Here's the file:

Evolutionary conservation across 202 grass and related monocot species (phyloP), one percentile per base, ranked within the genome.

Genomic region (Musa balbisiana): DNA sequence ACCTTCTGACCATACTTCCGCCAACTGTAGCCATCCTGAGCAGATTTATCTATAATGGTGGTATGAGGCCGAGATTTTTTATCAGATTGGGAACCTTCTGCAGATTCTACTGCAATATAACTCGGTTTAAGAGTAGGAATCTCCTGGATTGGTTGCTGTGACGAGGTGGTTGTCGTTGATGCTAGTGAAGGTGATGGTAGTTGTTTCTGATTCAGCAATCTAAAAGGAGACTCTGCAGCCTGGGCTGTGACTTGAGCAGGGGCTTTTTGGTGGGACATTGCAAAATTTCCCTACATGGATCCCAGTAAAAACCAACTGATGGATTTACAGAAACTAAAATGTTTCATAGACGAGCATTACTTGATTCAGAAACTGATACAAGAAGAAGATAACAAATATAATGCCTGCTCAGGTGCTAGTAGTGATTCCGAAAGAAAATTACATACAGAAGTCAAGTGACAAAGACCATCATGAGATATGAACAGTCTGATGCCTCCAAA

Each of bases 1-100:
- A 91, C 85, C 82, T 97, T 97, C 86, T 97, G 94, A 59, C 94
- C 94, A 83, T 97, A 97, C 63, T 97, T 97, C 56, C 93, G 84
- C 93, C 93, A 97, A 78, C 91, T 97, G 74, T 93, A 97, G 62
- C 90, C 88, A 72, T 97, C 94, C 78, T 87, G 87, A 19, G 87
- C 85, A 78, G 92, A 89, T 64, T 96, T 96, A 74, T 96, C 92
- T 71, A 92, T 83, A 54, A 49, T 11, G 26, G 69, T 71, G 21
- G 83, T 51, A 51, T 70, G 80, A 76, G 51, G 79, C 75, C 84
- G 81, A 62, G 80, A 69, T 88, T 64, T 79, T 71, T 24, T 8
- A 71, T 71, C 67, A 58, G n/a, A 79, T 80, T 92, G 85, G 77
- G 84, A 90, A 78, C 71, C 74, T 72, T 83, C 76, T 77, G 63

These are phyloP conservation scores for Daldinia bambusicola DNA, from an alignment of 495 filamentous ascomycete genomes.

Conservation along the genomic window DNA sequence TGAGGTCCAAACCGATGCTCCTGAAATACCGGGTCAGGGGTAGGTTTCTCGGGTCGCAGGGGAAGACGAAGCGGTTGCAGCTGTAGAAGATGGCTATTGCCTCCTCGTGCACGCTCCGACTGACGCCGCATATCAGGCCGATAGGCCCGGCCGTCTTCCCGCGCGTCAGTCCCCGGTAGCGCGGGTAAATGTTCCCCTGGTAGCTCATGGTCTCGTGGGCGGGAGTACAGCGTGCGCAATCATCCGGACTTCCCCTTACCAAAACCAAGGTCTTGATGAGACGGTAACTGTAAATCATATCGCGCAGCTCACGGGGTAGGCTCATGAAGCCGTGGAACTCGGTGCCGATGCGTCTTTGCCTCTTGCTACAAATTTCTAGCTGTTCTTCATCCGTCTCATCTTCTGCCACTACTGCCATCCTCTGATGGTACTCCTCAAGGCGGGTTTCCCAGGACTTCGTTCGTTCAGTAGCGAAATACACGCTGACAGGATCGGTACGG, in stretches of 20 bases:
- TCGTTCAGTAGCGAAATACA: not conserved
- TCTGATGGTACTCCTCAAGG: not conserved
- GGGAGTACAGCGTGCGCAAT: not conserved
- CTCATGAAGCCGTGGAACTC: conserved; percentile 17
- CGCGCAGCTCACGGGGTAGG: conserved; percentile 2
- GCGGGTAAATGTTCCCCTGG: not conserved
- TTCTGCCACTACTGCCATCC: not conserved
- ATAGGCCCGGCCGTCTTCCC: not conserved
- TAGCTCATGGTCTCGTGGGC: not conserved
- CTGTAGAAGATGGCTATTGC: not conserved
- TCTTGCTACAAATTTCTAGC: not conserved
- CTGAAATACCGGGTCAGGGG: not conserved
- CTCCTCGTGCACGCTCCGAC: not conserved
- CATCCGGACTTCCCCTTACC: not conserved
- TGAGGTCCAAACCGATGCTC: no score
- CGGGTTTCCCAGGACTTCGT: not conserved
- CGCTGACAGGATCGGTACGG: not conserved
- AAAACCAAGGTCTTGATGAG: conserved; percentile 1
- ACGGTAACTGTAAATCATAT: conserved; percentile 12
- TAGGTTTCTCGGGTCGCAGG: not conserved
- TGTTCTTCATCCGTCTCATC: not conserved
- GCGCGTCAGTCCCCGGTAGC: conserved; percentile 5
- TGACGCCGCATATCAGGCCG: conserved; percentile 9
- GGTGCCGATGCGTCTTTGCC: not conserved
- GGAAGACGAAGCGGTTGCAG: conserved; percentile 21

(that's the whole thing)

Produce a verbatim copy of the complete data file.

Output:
Evolutionary conservation across 202 grass and related monocot species (phyloP), one percentile per base, ranked within the genome.

Genomic region (Musa balbisiana): DNA sequence ACCTTCTGACCATACTTCCGCCAACTGTAGCCATCCTGAGCAGATTTATCTATAATGGTGGTATGAGGCCGAGATTTTTTATCAGATTGGGAACCTTCTGCAGATTCTACTGCAATATAACTCGGTTTAAGAGTAGGAATCTCCTGGATTGGTTGCTGTGACGAGGTGGTTGTCGTTGATGCTAGTGAAGGTGATGGTAGTTGTTTCTGATTCAGCAATCTAAAAGGAGACTCTGCAGCCTGGGCTGTGACTTGAGCAGGGGCTTTTTGGTGGGACATTGCAAAATTTCCCTACATGGATCCCAGTAAAAACCAACTGATGGATTTACAGAAACTAAAATGTTTCATAGACGAGCATTACTTGATTCAGAAACTGATACAAGAAGAAGATAACAAATATAATGCCTGCTCAGGTGCTAGTAGTGATTCCGAAAGAAAATTACATACAGAAGTCAAGTGACAAAGACCATCATGAGATATGAACAGTCTGATGCCTCCAAA

Each of bases 1-100:
- A 91, C 85, C 82, T 97, T 97, C 86, T 97, G 94, A 59, C 94
- C 94, A 83, T 97, A 97, C 63, T 97, T 97, C 56, C 93, G 84
- C 93, C 93, A 97, A 78, C 91, T 97, G 74, T 93, A 97, G 62
- C 90, C 88, A 72, T 97, C 94, C 78, T 87, G 87, A 19, G 87
- C 85, A 78, G 92, A 89, T 64, T 96, T 96, A 74, T 96, C 92
- T 71, A 92, T 83, A 54, A 49, T 11, G 26, G 69, T 71, G 21
- G 83, T 51, A 51, T 70, G 80, A 76, G 51, G 79, C 75, C 84
- G 81, A 62, G 80, A 69, T 88, T 64, T 79, T 71, T 24, T 8
- A 71, T 71, C 67, A 58, G n/a, A 79, T 80, T 92, G 85, G 77
- G 84, A 90, A 78, C 71, C 74, T 72, T 83, C 76, T 77, G 63

These are phyloP conservation scores for Daldinia bambusicola DNA, from an alignment of 495 filamentous ascomycete genomes.

Conservation along the genomic window DNA sequence TGAGGTCCAAACCGATGCTCCTGAAATACCGGGTCAGGGGTAGGTTTCTCGGGTCGCAGGGGAAGACGAAGCGGTTGCAGCTGTAGAAGATGGCTATTGCCTCCTCGTGCACGCTCCGACTGACGCCGCATATCAGGCCGATAGGCCCGGCCGTCTTCCCGCGCGTCAGTCCCCGGTAGCGCGGGTAAATGTTCCCCTGGTAGCTCATGGTCTCGTGGGCGGGAGTACAGCGTGCGCAATCATCCGGACTTCCCCTTACCAAAACCAAGGTCTTGATGAGACGGTAACTGTAAATCATATCGCGCAGCTCACGGGGTAGGCTCATGAAGCCGTGGAACTCGGTGCCGATGCGTCTTTGCCTCTTGCTACAAATTTCTAGCTGTTCTTCATCCGTCTCATCTTCTGCCACTACTGCCATCCTCTGATGGTACTCCTCAAGGCGGGTTTCCCAGGACTTCGTTCGTTCAGTAGCGAAATACACGCTGACAGGATCGGTACGG, in stretches of 20 bases:
- TCGTTCAGTAGCGAAATACA: not conserved
- TCTGATGGTACTCCTCAAGG: not conserved
- GGGAGTACAGCGTGCGCAAT: not conserved
- CTCATGAAGCCGTGGAACTC: conserved; percentile 17
- CGCGCAGCTCACGGGGTAGG: conserved; percentile 2
- GCGGGTAAATGTTCCCCTGG: not conserved
- TTCTGCCACTACTGCCATCC: not conserved
- ATAGGCCCGGCCGTCTTCCC: not conserved
- TAGCTCATGGTCTCGTGGGC: not conserved
- CTGTAGAAGATGGCTATTGC: not conserved
- TCTTGCTACAAATTTCTAGC: not conserved
- CTGAAATACCGGGTCAGGGG: not conserved
- CTCCTCGTGCACGCTCCGAC: not conserved
- CATCCGGACTTCCCCTTACC: not conserved
- TGAGGTCCAAACCGATGCTC: no score
- CGGGTTTCCCAGGACTTCGT: not conserved
- CGCTGACAGGATCGGTACGG: not conserved
- AAAACCAAGGTCTTGATGAG: conserved; percentile 1
- ACGGTAACTGTAAATCATAT: conserved; percentile 12
- TAGGTTTCTCGGGTCGCAGG: not conserved
- TGTTCTTCATCCGTCTCATC: not conserved
- GCGCGTCAGTCCCCGGTAGC: conserved; percentile 5
- TGACGCCGCATATCAGGCCG: conserved; percentile 9
- GGTGCCGATGCGTCTTTGCC: not conserved
- GGAAGACGAAGCGGTTGCAG: conserved; percentile 21